The scent of thick, tropical flowers, fire in the night, wild rain and the crashing sea fill my memory so vividly when I think about Hawaii, these smells become almost visible. My mother had won a trip to Maui because she was a State Farm Insurance Agent, and she chose to bring along my little sister, Maisy, and me. When I stepped off the American Airlines plane for the first time three years ago, I received leis and smiles. A bus took us to our next location, the Grand Wailea Resort, where a bubbling fountain full of Koi marked the entrance. The first few days continued this pattern of stunning vacation experiences. At that time, I was moderately excited and amazed by the island in general, but the crowning moment of the trip came towards the end, when we went snorkeling on Captain Steve’s Rafting Adventure, an ‘adventure’ that changed my views forever.
Hawaii has this essence to it, a sensation impossible to describe: like all nature is in balance. This yin and yang feeling was strong as we rode out onto the open ocean in a little crimson boat, with the sun sparkling in a cloudless sky and the darkness of the depths below. The thrilling voices of Maisy and me could be heard over the motor. Then, the boat stopped, and with it, all noise. We finally got a chance to dive into the quiet, reef-dusted world underwater. Our eyes opened in sheer, silent wonder at the whirl of colors and life flowing like bright ribbons below the surface of the sea.
We were paddled around in delight when suddenly, gracefully, almost mournfully, out of the indigo abyss beyond the reef rose the moon-shaped form of a wild Green Sea Turtle. A marvel, so fluid it seemed a part of the liquid surrounding it, the beast moved until its sharp, shining gaze could survey me calmly. The turtle was so close I could see my own awed face reflected within its eye. It glided to the surface and, after a quick breath, it turned. Surprisingly fast for such a calm creature, it returned to the deep. As our shock wore off, my sister snapped a photo of it disappearing with an underwater camera.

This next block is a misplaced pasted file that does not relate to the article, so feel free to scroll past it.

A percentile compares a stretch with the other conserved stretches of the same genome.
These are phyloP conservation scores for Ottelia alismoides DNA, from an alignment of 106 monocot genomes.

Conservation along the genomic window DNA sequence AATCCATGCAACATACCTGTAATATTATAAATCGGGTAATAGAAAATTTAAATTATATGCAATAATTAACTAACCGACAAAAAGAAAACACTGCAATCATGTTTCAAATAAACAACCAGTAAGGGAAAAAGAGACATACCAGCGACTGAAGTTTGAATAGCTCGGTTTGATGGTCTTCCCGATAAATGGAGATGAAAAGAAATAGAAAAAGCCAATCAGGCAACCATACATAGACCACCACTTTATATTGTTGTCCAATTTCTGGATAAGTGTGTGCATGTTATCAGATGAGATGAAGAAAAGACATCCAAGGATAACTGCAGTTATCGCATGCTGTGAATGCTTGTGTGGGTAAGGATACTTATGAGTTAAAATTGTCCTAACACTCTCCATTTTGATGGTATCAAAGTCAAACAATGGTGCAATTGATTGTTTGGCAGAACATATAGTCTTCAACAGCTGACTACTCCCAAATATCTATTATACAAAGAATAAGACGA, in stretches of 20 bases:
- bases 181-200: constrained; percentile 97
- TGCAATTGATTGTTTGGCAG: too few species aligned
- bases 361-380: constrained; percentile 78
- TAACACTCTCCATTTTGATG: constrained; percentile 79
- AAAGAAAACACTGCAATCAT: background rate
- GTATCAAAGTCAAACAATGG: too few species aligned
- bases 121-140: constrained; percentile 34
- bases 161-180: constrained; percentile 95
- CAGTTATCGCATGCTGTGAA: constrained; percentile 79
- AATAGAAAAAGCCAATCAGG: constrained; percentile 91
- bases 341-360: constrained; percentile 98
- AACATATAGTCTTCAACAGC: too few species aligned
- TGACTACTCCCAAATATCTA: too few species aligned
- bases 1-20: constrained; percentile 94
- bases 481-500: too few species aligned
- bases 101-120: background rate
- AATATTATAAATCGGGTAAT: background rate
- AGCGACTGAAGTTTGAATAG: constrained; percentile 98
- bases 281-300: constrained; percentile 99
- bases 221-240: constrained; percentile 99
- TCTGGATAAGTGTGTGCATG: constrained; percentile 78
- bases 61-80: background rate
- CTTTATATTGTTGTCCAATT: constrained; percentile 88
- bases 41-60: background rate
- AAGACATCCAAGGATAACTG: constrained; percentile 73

We had nothing to say when we returned to the boat, but it was a companionable silence. The rest of the trip was an education in admiration. After the encounter, I spent the remainder of my time in Hawaii building symbolic connections of human and animal in the sand, like my sister as a mermaid, right next to a sculpture of the turtle inspired by my experience. For me, morals and values had abruptly changed. Before, I had loved animals, but never really been dedicated enough to do more with my interest than that. Hawaii made me realize the definition of the word beauty, and how it could all vanish.
Once, sightings of turtles were abundant, but that experience of mine might be something my children could possibly never have. Species that are endangered are at a critical point, at a moment when one action could make the difference for each of them between their story becoming one of hope and success, or one of irreparable loss. Now, because of that trip, I plan to devote the rest of my own life, fighting, so animals can keep theirs, because life, not just human life but all of it, is like the beat of the heart of the world.
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